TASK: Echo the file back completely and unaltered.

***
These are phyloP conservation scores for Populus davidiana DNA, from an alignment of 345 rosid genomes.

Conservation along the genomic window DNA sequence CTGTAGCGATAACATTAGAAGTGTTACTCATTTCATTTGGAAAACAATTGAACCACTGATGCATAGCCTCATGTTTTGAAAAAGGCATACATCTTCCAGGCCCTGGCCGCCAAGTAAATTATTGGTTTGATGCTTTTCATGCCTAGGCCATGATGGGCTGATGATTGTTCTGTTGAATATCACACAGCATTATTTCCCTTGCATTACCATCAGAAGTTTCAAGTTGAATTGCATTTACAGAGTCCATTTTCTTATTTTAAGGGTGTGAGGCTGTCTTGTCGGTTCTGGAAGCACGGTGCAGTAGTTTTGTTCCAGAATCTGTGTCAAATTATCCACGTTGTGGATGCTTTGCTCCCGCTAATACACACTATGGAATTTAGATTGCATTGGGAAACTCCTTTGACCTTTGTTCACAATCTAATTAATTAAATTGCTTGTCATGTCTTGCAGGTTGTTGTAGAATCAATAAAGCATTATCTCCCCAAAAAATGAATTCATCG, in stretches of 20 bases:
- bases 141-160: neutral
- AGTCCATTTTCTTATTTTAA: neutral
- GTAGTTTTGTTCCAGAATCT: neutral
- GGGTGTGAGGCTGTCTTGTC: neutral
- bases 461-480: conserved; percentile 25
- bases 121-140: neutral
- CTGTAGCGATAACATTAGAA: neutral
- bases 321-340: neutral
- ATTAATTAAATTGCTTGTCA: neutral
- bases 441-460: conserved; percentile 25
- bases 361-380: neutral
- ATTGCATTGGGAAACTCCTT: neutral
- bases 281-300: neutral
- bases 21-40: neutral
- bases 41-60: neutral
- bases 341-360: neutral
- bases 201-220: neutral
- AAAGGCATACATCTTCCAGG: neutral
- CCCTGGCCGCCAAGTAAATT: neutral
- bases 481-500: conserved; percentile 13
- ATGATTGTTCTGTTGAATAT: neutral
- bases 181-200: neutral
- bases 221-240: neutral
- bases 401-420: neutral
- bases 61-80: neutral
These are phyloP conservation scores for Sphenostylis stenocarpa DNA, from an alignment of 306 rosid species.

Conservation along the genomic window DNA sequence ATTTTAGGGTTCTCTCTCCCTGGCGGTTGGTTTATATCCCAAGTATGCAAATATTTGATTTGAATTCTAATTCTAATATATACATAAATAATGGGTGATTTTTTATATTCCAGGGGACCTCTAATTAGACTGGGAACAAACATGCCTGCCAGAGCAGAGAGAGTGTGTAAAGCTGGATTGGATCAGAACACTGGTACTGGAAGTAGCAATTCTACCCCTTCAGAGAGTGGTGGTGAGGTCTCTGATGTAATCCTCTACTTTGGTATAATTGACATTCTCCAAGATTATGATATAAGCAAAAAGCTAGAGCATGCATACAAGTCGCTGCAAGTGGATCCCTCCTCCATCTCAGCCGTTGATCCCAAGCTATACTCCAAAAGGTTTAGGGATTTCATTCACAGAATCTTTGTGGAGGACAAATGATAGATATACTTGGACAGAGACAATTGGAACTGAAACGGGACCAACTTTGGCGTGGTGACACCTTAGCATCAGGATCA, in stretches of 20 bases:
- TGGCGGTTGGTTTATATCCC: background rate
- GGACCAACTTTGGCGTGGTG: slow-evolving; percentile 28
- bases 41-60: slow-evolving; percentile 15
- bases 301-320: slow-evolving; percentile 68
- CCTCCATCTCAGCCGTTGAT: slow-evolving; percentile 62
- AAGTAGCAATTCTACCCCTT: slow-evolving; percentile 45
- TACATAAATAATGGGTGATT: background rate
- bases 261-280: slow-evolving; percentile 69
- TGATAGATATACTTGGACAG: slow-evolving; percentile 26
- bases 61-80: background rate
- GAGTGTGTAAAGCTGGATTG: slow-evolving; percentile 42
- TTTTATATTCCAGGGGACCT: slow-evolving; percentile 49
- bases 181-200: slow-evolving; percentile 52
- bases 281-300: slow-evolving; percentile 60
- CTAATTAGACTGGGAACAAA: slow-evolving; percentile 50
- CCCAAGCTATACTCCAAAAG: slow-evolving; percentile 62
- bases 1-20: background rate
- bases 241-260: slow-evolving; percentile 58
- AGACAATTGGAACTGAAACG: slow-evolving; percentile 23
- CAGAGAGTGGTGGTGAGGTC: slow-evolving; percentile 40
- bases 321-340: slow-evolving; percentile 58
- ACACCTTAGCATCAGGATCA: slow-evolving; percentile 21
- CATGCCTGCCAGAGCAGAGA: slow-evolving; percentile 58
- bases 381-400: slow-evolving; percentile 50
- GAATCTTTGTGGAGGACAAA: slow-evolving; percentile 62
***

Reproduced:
These are phyloP conservation scores for Populus davidiana DNA, from an alignment of 345 rosid genomes.

Conservation along the genomic window DNA sequence CTGTAGCGATAACATTAGAAGTGTTACTCATTTCATTTGGAAAACAATTGAACCACTGATGCATAGCCTCATGTTTTGAAAAAGGCATACATCTTCCAGGCCCTGGCCGCCAAGTAAATTATTGGTTTGATGCTTTTCATGCCTAGGCCATGATGGGCTGATGATTGTTCTGTTGAATATCACACAGCATTATTTCCCTTGCATTACCATCAGAAGTTTCAAGTTGAATTGCATTTACAGAGTCCATTTTCTTATTTTAAGGGTGTGAGGCTGTCTTGTCGGTTCTGGAAGCACGGTGCAGTAGTTTTGTTCCAGAATCTGTGTCAAATTATCCACGTTGTGGATGCTTTGCTCCCGCTAATACACACTATGGAATTTAGATTGCATTGGGAAACTCCTTTGACCTTTGTTCACAATCTAATTAATTAAATTGCTTGTCATGTCTTGCAGGTTGTTGTAGAATCAATAAAGCATTATCTCCCCAAAAAATGAATTCATCG, in stretches of 20 bases:
- bases 141-160: neutral
- AGTCCATTTTCTTATTTTAA: neutral
- GTAGTTTTGTTCCAGAATCT: neutral
- GGGTGTGAGGCTGTCTTGTC: neutral
- bases 461-480: conserved; percentile 25
- bases 121-140: neutral
- CTGTAGCGATAACATTAGAA: neutral
- bases 321-340: neutral
- ATTAATTAAATTGCTTGTCA: neutral
- bases 441-460: conserved; percentile 25
- bases 361-380: neutral
- ATTGCATTGGGAAACTCCTT: neutral
- bases 281-300: neutral
- bases 21-40: neutral
- bases 41-60: neutral
- bases 341-360: neutral
- bases 201-220: neutral
- AAAGGCATACATCTTCCAGG: neutral
- CCCTGGCCGCCAAGTAAATT: neutral
- bases 481-500: conserved; percentile 13
- ATGATTGTTCTGTTGAATAT: neutral
- bases 181-200: neutral
- bases 221-240: neutral
- bases 401-420: neutral
- bases 61-80: neutral
These are phyloP conservation scores for Sphenostylis stenocarpa DNA, from an alignment of 306 rosid species.

Conservation along the genomic window DNA sequence ATTTTAGGGTTCTCTCTCCCTGGCGGTTGGTTTATATCCCAAGTATGCAAATATTTGATTTGAATTCTAATTCTAATATATACATAAATAATGGGTGATTTTTTATATTCCAGGGGACCTCTAATTAGACTGGGAACAAACATGCCTGCCAGAGCAGAGAGAGTGTGTAAAGCTGGATTGGATCAGAACACTGGTACTGGAAGTAGCAATTCTACCCCTTCAGAGAGTGGTGGTGAGGTCTCTGATGTAATCCTCTACTTTGGTATAATTGACATTCTCCAAGATTATGATATAAGCAAAAAGCTAGAGCATGCATACAAGTCGCTGCAAGTGGATCCCTCCTCCATCTCAGCCGTTGATCCCAAGCTATACTCCAAAAGGTTTAGGGATTTCATTCACAGAATCTTTGTGGAGGACAAATGATAGATATACTTGGACAGAGACAATTGGAACTGAAACGGGACCAACTTTGGCGTGGTGACACCTTAGCATCAGGATCA, in stretches of 20 bases:
- TGGCGGTTGGTTTATATCCC: background rate
- GGACCAACTTTGGCGTGGTG: slow-evolving; percentile 28
- bases 41-60: slow-evolving; percentile 15
- bases 301-320: slow-evolving; percentile 68
- CCTCCATCTCAGCCGTTGAT: slow-evolving; percentile 62
- AAGTAGCAATTCTACCCCTT: slow-evolving; percentile 45
- TACATAAATAATGGGTGATT: background rate
- bases 261-280: slow-evolving; percentile 69
- TGATAGATATACTTGGACAG: slow-evolving; percentile 26
- bases 61-80: background rate
- GAGTGTGTAAAGCTGGATTG: slow-evolving; percentile 42
- TTTTATATTCCAGGGGACCT: slow-evolving; percentile 49
- bases 181-200: slow-evolving; percentile 52
- bases 281-300: slow-evolving; percentile 60
- CTAATTAGACTGGGAACAAA: slow-evolving; percentile 50
- CCCAAGCTATACTCCAAAAG: slow-evolving; percentile 62
- bases 1-20: background rate
- bases 241-260: slow-evolving; percentile 58
- AGACAATTGGAACTGAAACG: slow-evolving; percentile 23
- CAGAGAGTGGTGGTGAGGTC: slow-evolving; percentile 40
- bases 321-340: slow-evolving; percentile 58
- ACACCTTAGCATCAGGATCA: slow-evolving; percentile 21
- CATGCCTGCCAGAGCAGAGA: slow-evolving; percentile 58
- bases 381-400: slow-evolving; percentile 50
- GAATCTTTGTGGAGGACAAA: slow-evolving; percentile 62